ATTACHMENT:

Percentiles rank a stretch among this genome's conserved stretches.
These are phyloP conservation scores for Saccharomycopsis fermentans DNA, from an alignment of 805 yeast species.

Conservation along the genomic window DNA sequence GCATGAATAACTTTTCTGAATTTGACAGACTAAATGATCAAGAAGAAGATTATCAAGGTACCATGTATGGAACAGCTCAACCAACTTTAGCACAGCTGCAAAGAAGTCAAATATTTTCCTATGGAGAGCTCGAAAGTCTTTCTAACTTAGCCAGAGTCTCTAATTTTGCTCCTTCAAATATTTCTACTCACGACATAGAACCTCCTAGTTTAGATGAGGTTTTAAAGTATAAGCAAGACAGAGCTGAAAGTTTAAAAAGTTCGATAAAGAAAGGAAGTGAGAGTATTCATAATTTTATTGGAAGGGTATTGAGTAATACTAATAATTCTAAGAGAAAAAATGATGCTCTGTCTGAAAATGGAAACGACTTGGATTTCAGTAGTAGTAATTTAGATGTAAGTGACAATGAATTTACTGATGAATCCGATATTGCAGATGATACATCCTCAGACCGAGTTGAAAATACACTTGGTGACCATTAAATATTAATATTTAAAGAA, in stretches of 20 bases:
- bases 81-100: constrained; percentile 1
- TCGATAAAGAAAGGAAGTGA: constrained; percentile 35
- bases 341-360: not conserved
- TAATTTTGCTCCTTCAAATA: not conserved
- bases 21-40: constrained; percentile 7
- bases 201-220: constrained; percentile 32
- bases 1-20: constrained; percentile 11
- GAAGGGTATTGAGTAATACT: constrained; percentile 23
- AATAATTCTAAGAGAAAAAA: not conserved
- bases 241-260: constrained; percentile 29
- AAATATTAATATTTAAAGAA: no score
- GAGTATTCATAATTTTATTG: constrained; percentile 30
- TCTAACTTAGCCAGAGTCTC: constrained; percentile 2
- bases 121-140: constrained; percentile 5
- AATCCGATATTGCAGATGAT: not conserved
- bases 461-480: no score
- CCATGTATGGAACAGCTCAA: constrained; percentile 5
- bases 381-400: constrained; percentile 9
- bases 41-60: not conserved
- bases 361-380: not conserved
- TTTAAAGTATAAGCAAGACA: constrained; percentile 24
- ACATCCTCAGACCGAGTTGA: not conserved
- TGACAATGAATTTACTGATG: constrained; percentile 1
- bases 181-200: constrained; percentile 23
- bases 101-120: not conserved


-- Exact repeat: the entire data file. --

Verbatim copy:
Percentiles rank a stretch among this genome's conserved stretches.
These are phyloP conservation scores for Saccharomycopsis fermentans DNA, from an alignment of 805 yeast species.

Conservation along the genomic window DNA sequence GCATGAATAACTTTTCTGAATTTGACAGACTAAATGATCAAGAAGAAGATTATCAAGGTACCATGTATGGAACAGCTCAACCAACTTTAGCACAGCTGCAAAGAAGTCAAATATTTTCCTATGGAGAGCTCGAAAGTCTTTCTAACTTAGCCAGAGTCTCTAATTTTGCTCCTTCAAATATTTCTACTCACGACATAGAACCTCCTAGTTTAGATGAGGTTTTAAAGTATAAGCAAGACAGAGCTGAAAGTTTAAAAAGTTCGATAAAGAAAGGAAGTGAGAGTATTCATAATTTTATTGGAAGGGTATTGAGTAATACTAATAATTCTAAGAGAAAAAATGATGCTCTGTCTGAAAATGGAAACGACTTGGATTTCAGTAGTAGTAATTTAGATGTAAGTGACAATGAATTTACTGATGAATCCGATATTGCAGATGATACATCCTCAGACCGAGTTGAAAATACACTTGGTGACCATTAAATATTAATATTTAAAGAA, in stretches of 20 bases:
- bases 81-100: constrained; percentile 1
- TCGATAAAGAAAGGAAGTGA: constrained; percentile 35
- bases 341-360: not conserved
- TAATTTTGCTCCTTCAAATA: not conserved
- bases 21-40: constrained; percentile 7
- bases 201-220: constrained; percentile 32
- bases 1-20: constrained; percentile 11
- GAAGGGTATTGAGTAATACT: constrained; percentile 23
- AATAATTCTAAGAGAAAAAA: not conserved
- bases 241-260: constrained; percentile 29
- AAATATTAATATTTAAAGAA: no score
- GAGTATTCATAATTTTATTG: constrained; percentile 30
- TCTAACTTAGCCAGAGTCTC: constrained; percentile 2
- bases 121-140: constrained; percentile 5
- AATCCGATATTGCAGATGAT: not conserved
- bases 461-480: no score
- CCATGTATGGAACAGCTCAA: constrained; percentile 5
- bases 381-400: constrained; percentile 9
- bases 41-60: not conserved
- bases 361-380: not conserved
- TTTAAAGTATAAGCAAGACA: constrained; percentile 24
- ACATCCTCAGACCGAGTTGA: not conserved
- TGACAATGAATTTACTGATG: constrained; percentile 1
- bases 181-200: constrained; percentile 23
- bases 101-120: not conserved